Date of Award


Degree Type


Degree Name

Doctor of Philosophy (PhD)



First Advisor

George Gerbner


This study is a comparative analysis of the communication practice and theory of Mohandas Karamchand Gandhi and Mao Tse Tung during the period in which they were the major leaders of the national liberation movements in India and China. In broadest terms, the problem dealt with is how they succeeded in communicating with hundreds of millions of illiterate peasants without the use of such modern means of communication as radio and television. If they had not solved the problem of communication, they would have been would-be leaders with very few followers and their movements would have been doomed to failure.

The major method is that of content analysis in the context of the broader patterns of historical change in the countries involved. The first step, therefore, is a panoramic summary of the socio-economic and political situations in India and China during the period between World Wars I and II, the growth of the Indian and Chinese movements for independence from foreign control, and the detailed phases of national struggle during the critical war-time years of 1942 through 1944. The next step is a detailed content analysis of the major themes in almost all the recorded messages of Gandhi and Mao in the 1942-44 period. The quantitative analysis shows that, despite many differences with respect to other themes, the various themes relating to leadership style, received the greatest amount of attention from both. The qualitative analysis shows that, despite important differences, both Gandhi and Mao discussed leadership in terms that dealt not only specifically with channels of communication but also with goal values as alternatives to the perceived conditions of crisis, two broader themes that helped establish a sense of communality and understanding between the leaders and the led. The next step pulls together the communication theories of both Mao and Gandhi, a presentation based not only on the content analysis for the 1942-44 period but also on explicit statements over a longer period and tacit premises which are inferred from more general statements. It is suggested that the operational doctrines of both Gandhi and Mao have important implications for communication theory and that the more specific communication of each is a version of what, in Mao's terminology, has been called "the mass line."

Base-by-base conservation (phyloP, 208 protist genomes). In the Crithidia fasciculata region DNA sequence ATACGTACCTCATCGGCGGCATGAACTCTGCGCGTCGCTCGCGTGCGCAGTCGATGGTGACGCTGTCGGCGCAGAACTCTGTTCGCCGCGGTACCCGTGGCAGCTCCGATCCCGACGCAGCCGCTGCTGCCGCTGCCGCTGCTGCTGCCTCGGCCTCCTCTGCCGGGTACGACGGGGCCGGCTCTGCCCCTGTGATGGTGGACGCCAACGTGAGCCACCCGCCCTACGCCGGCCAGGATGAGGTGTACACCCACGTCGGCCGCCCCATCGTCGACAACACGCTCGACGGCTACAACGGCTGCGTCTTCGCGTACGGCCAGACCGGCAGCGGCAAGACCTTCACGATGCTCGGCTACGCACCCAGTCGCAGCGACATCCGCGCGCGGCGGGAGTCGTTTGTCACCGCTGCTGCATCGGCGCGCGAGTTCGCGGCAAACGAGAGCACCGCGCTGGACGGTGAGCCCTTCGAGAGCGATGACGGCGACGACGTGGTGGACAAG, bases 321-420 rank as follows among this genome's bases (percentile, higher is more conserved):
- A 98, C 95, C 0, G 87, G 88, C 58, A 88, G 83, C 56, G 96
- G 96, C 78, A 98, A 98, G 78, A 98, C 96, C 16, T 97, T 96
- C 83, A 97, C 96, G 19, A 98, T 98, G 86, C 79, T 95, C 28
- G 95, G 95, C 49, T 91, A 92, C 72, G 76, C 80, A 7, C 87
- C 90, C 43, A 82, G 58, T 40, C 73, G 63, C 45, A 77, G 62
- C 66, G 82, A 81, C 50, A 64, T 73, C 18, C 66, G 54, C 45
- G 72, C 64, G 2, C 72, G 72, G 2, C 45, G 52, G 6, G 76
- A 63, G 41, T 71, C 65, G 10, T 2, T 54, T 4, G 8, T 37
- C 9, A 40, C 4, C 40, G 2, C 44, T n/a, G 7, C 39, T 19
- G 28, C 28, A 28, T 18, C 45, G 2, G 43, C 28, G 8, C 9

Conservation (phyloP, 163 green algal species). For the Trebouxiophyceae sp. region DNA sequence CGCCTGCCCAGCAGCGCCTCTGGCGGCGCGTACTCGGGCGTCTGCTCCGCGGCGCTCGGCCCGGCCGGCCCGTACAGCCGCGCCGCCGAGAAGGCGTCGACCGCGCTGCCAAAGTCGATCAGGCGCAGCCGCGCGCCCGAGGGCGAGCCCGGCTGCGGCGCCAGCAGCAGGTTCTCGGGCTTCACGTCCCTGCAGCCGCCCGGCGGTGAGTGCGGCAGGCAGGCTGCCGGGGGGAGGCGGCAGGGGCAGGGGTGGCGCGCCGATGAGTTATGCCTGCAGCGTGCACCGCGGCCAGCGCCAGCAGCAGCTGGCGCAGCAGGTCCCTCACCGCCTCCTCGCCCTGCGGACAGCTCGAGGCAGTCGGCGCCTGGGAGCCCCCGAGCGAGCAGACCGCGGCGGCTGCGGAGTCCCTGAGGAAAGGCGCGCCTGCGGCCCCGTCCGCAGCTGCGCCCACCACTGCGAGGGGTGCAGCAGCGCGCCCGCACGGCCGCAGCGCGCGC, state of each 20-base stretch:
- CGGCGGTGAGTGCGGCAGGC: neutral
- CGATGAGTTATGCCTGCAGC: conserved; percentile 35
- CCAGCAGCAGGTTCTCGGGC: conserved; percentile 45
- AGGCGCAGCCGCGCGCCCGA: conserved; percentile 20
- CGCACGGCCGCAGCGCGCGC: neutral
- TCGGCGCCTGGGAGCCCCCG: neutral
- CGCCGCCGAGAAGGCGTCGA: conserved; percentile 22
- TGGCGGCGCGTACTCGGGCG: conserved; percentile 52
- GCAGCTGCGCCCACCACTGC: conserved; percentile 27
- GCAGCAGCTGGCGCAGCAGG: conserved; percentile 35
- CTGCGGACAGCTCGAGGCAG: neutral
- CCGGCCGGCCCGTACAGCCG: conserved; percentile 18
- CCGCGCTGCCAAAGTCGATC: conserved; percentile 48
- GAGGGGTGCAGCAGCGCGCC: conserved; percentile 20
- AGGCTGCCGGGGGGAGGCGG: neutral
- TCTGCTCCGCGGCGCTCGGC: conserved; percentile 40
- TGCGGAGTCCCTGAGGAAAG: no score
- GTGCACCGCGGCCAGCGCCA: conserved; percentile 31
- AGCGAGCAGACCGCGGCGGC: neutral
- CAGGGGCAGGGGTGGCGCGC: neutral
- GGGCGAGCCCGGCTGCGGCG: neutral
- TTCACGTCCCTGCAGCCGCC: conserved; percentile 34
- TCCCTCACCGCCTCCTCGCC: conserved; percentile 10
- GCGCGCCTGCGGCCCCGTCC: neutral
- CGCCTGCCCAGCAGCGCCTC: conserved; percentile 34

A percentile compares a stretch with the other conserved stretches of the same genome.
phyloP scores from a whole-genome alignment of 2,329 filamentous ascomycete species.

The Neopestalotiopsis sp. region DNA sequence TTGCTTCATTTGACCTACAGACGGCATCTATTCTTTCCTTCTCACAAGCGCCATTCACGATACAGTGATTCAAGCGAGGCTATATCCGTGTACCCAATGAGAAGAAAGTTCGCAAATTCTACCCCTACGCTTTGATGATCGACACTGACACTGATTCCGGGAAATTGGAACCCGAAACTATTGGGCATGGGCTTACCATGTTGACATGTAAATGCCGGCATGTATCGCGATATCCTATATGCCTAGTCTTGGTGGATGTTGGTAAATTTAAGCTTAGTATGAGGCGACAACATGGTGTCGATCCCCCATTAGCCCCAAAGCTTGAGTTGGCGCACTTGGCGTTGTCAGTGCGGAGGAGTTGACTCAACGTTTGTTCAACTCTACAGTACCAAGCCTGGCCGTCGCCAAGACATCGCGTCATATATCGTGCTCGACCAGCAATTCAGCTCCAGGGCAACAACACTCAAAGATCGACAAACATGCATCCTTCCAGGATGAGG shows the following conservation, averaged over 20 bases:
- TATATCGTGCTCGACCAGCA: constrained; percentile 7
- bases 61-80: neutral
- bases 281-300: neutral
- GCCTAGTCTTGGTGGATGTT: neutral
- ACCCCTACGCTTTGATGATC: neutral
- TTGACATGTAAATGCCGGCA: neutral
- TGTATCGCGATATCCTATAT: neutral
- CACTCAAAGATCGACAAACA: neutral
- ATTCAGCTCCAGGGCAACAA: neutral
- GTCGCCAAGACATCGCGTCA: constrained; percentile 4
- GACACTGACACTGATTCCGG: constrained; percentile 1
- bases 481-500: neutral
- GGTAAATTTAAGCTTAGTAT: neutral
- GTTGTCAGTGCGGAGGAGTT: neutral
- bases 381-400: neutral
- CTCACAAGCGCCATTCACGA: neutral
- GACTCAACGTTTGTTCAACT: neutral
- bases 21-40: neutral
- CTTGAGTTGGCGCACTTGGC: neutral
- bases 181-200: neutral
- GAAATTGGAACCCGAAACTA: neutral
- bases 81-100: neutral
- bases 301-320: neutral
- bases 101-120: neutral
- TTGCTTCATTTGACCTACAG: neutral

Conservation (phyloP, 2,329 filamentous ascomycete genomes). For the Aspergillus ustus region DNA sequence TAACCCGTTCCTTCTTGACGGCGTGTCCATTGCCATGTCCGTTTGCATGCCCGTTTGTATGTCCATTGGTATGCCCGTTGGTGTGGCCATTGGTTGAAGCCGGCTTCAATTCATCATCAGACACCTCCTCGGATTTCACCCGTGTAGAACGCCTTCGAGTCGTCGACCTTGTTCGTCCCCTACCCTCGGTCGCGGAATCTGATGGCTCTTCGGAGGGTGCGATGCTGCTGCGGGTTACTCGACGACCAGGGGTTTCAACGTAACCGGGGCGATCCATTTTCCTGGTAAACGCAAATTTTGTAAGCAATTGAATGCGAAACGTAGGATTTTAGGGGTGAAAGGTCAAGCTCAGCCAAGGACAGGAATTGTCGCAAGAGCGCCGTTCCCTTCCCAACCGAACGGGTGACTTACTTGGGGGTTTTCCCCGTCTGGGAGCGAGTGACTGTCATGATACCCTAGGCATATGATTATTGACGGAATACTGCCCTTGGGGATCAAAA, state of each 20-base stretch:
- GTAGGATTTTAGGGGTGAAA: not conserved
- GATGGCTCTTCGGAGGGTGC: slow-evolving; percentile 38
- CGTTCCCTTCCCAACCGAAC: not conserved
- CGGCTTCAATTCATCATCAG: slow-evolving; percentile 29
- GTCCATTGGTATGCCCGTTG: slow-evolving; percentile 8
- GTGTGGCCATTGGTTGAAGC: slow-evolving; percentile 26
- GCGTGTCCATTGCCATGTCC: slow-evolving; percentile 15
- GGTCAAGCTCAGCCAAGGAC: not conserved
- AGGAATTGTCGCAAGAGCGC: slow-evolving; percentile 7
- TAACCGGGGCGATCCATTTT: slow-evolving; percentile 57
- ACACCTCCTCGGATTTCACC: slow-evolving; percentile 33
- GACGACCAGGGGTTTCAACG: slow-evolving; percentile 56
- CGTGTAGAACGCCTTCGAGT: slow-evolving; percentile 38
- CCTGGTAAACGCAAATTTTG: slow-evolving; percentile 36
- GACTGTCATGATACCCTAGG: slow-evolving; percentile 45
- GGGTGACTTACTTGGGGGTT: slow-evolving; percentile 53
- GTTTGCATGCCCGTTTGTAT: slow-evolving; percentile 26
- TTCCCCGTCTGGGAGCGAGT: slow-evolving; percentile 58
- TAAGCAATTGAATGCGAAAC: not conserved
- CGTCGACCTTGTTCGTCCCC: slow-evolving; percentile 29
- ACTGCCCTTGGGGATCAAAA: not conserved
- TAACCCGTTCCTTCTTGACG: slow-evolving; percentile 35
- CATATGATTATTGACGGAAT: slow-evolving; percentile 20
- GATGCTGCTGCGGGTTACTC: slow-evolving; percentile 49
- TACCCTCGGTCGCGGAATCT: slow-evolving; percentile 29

Finally, conclusions are reached concerning the multi-modal, multi-directional communication behavior of both Gandhi and Mao and their emphasis on the necessity that the communicator identify himself with the needs and even the life-styles of the recipients. These conclusions, it is suggested, have possible implications for future research on the vital connection between communication and development and particularly on the possibility of non-charismatic leadership in so-called "developing" countries.